- Most familiar with the problem believe the only hope for a reversal in the trend is education.
- Kella, my last hope in changing my friend's mind uttered her opinion and my heart sank.
- With the qualities of your head and heart booming, you are the best hope for your, friends and relations.
1esperarI hope so/not — espero que sí/que no
- to hope for sth
- they hoped for a better life for their children — tenían esperanzas de que sus hijos tuvieran una vida mejor
- we're hoping for good weather while we're on vacation — esperamos tener buen tiempo durante las vacaciones
- Immediately after her birth the mother rejected the child as she was hoping for a baby boy.
- The committee hopes to see more people use this area along the Riverside Park for recreation.
- We fast and pray and hope, and we believe it's in the Lord's hands, and we trust in him.
- The greedy geese drove off the ducks and chased after pensioners, hoping for a feed.
- The guild are running the quiz in aid of Laois Hospice and hopes for plenty of support.
- We didn't understand very much but we were hoping for a new life and a new country.
- He will also be hoping for more support if he is successful in his bid for Livingston.
- I believe, and hope, that this title race will go right down to the wire.
- This is an issue that is going to have to be dealt with, one hopes sooner rather than later.
- We were hoping for rain today, but it was dry, so we had to play a bit of rugby instead.
- All his friends and family hope to see him out and about again really soon.
- I hope that when my kids are my age, they won't be in the situation I was.
- Organiser are hoping for a bumper crowd for the highlight of the Sunday soccer season.
- He was hoping for a fresh start when we moved from Trowbridge to Holt two years ago.
- They will be hoping for an easy draw in the next round so they can get the show back on the road.
- We were hoping for a treat as we headed over to the restaurant one Thursday evening.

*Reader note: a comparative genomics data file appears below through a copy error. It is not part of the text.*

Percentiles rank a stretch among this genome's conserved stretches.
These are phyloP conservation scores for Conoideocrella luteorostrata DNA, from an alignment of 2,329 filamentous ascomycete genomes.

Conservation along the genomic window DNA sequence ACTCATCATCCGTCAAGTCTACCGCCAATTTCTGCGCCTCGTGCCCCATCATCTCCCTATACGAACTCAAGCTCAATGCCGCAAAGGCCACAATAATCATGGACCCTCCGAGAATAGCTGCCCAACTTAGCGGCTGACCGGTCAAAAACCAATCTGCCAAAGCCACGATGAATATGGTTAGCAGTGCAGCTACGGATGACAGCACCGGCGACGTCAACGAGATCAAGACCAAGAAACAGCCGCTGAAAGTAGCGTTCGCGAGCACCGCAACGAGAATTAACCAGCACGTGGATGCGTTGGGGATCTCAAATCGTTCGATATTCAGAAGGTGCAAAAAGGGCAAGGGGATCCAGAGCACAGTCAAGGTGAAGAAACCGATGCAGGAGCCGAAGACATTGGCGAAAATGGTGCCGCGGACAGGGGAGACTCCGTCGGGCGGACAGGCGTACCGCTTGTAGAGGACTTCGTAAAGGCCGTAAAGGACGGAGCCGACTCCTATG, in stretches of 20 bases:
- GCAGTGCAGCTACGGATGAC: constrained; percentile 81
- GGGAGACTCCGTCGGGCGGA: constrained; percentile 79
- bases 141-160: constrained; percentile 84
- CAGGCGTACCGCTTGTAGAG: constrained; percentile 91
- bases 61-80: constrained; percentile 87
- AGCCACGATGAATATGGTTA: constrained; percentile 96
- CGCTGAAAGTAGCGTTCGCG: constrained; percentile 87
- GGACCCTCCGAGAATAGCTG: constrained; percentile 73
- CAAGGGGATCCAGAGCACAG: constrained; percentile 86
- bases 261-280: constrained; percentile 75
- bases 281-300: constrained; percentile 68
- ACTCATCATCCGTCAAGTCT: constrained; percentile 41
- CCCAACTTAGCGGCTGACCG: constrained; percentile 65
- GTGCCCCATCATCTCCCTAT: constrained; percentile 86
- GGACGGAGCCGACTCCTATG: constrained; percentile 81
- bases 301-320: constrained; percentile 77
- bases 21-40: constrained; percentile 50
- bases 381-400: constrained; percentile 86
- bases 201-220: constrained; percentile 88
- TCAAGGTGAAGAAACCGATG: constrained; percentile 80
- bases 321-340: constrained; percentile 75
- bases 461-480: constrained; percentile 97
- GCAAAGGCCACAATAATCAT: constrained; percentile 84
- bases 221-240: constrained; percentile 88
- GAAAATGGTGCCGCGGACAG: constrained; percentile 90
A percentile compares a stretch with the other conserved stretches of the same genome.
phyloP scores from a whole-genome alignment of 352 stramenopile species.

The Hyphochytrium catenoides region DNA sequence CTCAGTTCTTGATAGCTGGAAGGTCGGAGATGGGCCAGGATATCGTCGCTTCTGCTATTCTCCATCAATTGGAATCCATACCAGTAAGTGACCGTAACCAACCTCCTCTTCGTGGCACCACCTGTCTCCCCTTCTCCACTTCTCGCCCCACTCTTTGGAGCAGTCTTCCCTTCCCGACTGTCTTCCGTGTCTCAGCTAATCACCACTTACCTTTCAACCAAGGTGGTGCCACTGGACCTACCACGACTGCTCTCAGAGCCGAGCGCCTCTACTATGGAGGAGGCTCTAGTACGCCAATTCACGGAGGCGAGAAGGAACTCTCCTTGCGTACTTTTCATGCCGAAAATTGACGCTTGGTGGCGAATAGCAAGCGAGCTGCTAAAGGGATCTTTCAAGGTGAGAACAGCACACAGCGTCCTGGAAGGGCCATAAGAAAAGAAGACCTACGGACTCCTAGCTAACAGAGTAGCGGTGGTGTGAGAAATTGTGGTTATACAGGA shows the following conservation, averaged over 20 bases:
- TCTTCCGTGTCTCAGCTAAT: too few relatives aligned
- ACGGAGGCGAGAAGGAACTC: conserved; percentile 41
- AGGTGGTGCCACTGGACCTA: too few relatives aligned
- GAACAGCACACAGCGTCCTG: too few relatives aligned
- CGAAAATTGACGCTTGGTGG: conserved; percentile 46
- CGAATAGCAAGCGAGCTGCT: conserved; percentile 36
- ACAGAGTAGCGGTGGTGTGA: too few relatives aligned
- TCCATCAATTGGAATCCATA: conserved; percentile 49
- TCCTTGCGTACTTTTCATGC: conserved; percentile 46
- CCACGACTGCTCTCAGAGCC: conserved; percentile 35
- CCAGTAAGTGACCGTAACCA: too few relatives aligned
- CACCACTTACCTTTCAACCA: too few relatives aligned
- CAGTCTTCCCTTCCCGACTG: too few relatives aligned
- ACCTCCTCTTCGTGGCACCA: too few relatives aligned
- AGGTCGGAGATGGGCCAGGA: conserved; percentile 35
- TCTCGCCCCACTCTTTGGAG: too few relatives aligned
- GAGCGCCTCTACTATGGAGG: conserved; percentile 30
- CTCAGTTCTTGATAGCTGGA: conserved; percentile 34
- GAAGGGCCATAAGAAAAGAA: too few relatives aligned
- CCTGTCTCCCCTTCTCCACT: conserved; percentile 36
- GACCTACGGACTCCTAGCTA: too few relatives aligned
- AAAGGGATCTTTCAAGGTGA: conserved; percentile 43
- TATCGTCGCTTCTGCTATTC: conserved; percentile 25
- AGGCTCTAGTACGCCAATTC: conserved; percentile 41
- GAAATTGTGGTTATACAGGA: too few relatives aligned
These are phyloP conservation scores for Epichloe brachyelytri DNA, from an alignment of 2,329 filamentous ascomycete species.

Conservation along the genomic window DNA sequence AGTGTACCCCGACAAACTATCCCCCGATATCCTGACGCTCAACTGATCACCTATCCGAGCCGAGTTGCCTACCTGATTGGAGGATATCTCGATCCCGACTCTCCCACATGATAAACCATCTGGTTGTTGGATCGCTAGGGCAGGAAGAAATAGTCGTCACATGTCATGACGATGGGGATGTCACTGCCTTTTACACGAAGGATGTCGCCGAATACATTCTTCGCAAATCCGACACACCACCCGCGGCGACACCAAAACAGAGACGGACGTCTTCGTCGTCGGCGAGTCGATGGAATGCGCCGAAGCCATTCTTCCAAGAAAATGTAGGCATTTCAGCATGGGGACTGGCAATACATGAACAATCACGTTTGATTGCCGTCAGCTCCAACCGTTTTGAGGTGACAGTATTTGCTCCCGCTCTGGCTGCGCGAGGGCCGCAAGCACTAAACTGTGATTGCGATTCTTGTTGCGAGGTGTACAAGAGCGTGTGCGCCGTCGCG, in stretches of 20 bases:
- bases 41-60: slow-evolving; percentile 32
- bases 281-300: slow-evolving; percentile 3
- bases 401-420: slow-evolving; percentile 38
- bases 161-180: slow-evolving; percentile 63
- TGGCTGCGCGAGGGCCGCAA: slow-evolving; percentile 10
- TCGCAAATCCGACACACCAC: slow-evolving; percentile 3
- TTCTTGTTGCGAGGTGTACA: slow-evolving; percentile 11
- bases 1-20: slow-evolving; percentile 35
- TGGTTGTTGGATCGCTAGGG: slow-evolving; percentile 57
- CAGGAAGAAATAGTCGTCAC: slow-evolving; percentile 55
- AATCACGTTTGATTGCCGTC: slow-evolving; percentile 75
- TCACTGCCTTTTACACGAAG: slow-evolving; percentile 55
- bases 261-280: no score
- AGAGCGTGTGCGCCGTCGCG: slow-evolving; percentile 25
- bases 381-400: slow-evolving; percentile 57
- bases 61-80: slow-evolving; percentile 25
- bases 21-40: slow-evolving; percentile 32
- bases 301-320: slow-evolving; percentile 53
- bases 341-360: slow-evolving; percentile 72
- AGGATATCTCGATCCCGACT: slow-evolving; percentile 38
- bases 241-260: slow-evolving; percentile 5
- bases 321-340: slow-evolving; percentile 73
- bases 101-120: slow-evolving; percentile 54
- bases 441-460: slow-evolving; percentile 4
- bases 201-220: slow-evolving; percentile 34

- I believe we should all hope for the day when we no longer need to make that choice.
- People come to our office hoping for help, for a gift that might transform their lives.
- His friends and acquaintances sent him lots of cards and birthday wishes and all hope he will enjoy many more years.
- He added that in the long term his group was hoping for an effective relief road for the town centre.
1to hope (that) — (+ subj) esperar que
- I hope (that) you are well — espero que te encuentres bien
- this is for you, I hope you like it — esto es para ti, espero que te guste
- I was hoping (that) you'd say that — esperaba que dijeras eso
- to hope to + inf — esperar + inf
- I hope or I'm hoping to go in May — espero poder ir en mayo
- what do you hope to gain by that? — ¿y qué esperas ganar con eso?
- He met children and parents in some of the poorest areas of the country and one day hopes to take his own daughters back to visit the region.
- He hopes to be as accessible as possible, and is planning a summer tour of villages in the constituency.
- Dr Bhavin Bhatt hopes to establish the surgery alongside his private practice in Reeves Way.
- The 2003 World Cup is my major aim and I have a plan that I hope to stick to.
- The centre hopes to give assistance in an area where legal aid solicitors are hard to find.
- We have provided the Court with a schedule setting out the areas that we hope to address.
- The prime minister hopes to win back majority support from within his own party in coming months.
- In later essays I hope to address some questions that arise because of this piece.
- Plans have been drawn up and it is hoped to commence work in this area in the new year.
- This year the government hopes to bring them together under a new Fire Safety Reform Act.
- The defence hopes to overturn the ruling barring any inquiry into the legality of the war.
- He was given a medical discharge but, since having surgery, hopes to reapply for his dream job.
- Mark is recovering well and hopes to meet the man who saved his life one day.
- It is hoped to spread the scheme to the rest of the borough when funds become available.
- This week, the German finance ministry hopes to close the village's tax loophole.
- Friends say the couple hope to spend Christmas with her mother in Northern Ireland.
- A senior engineer said the council hopes to complete the investigation within a month.
- It is hoped to have the display open to the public for a few days during the week of the event.
- Whitehead hopes to learn more about the meteorite when he goes to the crater's site next summer.
- We hope to plan further outings during the summer months so watch these notes for further details.